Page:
Today is National HIV Testing Day in the US, where nearly 1.2 million people are living with HIV and almost 1 in 5 don’t know they’re infected. Here Martin S. Hirsch, MD, FIDSA, editor-in-chief of The Journal of Infectious Diseases, discusses the importance of HIV testing. Dr. Hirsch is also professor of medicine at Harvard Medical School, professor of infectious diseases and immunology at the Harvard School of Public Health, and a physician at Massachusetts General Hospital.
What role does HIV testing play in both the US and global response to the HIV/AIDS epidemic? Why is early diagnosis so important with this disease?
HIV testing is essential for effective control of the pandemic, both within the US and worldwide. Many persons who carry HIV are unaware of their infection and these individuals are a major source of virus transmission to others. Moreover, it is now clear that early antiretroviral drug therapy of infected individuals decreases long term morbidity and mortality. Since treatment is now recommended for nearly all HIV-infected individuals in the US, the earlier one knows he or she is infected, the better.
What recent research advances or findings have there been regarding HIV testing? What should we take away from these findings?
Diagnostic tests for HIV infection continue to improve, particularly with respect to being able to detect early infections, a time when the amount of virus in a person’s blood and secretions is high and the risk of transmission to others is greatest. Investigators have been able to reduce the “window period” where diagnostic tests cannot accurately detect virus from several weeks to 10-15 days, as a result of advances in diagnostic technology. Laboratories across the country are now implementing third and fourth generation tests to make reliable diagnoses early in the course of infection.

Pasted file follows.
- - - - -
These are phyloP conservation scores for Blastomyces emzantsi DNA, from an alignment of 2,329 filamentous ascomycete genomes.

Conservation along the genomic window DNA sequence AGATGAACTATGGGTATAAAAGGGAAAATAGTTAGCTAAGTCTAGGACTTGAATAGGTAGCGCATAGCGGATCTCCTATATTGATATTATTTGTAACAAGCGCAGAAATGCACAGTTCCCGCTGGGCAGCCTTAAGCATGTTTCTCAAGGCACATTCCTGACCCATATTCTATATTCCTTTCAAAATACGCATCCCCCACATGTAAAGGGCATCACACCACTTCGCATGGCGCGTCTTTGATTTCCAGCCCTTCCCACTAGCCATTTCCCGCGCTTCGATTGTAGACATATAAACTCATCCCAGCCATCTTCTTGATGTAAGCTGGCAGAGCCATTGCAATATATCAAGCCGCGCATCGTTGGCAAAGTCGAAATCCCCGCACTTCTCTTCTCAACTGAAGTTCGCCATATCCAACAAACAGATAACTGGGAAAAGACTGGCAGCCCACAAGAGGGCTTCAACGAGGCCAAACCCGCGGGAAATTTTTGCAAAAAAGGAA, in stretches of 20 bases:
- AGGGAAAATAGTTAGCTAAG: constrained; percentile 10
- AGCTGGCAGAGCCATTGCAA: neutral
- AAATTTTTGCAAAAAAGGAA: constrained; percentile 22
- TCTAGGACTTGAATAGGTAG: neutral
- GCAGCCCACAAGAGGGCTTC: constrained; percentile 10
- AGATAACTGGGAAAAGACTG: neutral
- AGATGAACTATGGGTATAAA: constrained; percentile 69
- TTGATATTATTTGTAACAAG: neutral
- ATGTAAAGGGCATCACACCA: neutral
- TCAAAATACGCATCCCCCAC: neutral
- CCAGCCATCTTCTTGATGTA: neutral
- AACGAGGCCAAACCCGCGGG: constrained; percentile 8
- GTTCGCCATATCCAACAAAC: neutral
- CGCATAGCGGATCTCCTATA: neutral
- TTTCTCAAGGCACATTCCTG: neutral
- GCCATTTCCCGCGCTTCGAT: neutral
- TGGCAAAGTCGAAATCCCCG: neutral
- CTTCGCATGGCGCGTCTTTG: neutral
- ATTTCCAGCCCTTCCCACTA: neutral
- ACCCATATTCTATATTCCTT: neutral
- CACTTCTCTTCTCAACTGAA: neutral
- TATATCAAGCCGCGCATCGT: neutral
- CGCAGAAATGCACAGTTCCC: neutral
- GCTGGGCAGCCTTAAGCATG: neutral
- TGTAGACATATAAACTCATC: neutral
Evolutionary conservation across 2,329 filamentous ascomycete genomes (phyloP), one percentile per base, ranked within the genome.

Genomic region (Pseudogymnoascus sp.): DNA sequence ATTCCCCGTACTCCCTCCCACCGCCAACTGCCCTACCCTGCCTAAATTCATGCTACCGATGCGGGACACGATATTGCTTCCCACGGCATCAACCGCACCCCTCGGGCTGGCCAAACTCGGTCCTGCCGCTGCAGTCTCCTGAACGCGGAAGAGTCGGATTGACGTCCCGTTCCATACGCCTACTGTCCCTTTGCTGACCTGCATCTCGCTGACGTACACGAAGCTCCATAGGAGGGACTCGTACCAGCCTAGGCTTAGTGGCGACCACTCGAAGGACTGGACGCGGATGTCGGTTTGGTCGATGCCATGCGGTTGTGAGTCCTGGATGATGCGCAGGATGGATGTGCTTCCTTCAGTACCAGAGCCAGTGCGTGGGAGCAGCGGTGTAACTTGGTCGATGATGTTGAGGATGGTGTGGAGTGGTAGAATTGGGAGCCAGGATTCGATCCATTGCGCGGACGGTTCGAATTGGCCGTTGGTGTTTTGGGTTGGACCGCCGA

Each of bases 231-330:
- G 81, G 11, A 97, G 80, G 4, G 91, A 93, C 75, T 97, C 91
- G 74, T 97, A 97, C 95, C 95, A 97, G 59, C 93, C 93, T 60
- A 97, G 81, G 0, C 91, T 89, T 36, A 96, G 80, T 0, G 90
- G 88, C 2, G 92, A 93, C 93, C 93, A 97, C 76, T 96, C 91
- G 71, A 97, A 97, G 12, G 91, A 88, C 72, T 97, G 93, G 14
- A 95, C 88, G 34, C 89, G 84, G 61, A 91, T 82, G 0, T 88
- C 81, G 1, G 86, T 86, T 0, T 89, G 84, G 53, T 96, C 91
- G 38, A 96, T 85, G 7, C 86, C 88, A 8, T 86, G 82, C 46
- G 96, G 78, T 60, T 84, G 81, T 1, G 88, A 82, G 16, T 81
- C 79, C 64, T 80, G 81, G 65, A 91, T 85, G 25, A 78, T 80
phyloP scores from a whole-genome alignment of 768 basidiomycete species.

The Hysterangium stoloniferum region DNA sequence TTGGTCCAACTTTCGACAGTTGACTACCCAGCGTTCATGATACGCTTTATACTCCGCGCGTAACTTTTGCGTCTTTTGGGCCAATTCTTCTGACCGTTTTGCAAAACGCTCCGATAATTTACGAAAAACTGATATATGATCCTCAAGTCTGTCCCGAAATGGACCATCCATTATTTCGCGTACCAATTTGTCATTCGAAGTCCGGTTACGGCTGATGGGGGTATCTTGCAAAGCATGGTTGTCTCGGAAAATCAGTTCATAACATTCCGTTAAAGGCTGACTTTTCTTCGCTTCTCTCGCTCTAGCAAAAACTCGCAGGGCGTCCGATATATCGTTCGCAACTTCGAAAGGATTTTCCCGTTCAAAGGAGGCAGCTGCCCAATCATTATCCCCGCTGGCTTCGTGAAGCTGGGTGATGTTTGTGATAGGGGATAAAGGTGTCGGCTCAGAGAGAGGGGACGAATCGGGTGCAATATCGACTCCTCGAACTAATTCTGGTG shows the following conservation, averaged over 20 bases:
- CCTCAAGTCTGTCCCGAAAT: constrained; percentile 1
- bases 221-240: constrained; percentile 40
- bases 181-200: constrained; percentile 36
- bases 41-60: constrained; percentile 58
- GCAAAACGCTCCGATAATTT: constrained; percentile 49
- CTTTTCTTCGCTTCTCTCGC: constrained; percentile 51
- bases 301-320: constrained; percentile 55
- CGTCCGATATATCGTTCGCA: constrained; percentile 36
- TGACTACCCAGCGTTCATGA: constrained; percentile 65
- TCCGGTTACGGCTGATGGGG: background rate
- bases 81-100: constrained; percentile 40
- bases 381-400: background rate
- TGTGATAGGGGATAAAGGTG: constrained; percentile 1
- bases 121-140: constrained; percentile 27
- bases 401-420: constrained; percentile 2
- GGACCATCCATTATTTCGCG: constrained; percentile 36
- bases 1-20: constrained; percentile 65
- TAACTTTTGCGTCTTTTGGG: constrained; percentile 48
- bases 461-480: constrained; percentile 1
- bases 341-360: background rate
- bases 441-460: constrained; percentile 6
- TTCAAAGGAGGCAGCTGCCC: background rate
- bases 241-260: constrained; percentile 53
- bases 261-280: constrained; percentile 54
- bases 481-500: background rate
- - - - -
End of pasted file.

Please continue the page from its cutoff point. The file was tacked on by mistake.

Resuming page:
What do you see as the major barriers to implementing routine HIV testing in the US?
The major barriers to implementing routine HIV testing in the US are variations in health care infrastructures among our states, inadequate funding for such approaches, and the lack of knowledge regarding the benefits of routine HIV testing. It has been estimated that annual routine HIV testing worldwide, combined with antiretroviral treatment of those found to be infected, could reduce new HIV infections by over 90% within 10 years. However, inadequate health infrastructures and insufficient funding make this possibility unlikely.
What impact will greater access to HIV testing, such as the rapid at-home test now under regulatory review in the US for possible sale over the counter, have on HIV prevention and treatment efforts?
Over the counter, rapid, at-home tests will allow persons to test for HIV infection in the privacy of their homes. The sensitivity and specificity of some of these tests have improved considerably over the years. Although positive results on such at-home tests will still need confirmation by other tests at accredited laboratories, their increasing use will allow individuals to take their own first steps in determining whether or not they need medical attention.
To raise awareness of National HIV Testing Day, the Editors of the Journal of Infectious Diseases and the Journal of Clinical Infectious Diseases have highlighted recent, topical articles, which are freely available for the next two weeks. Both journals are publications of the HIV Medicine Association and the Infectious Diseases Society of America.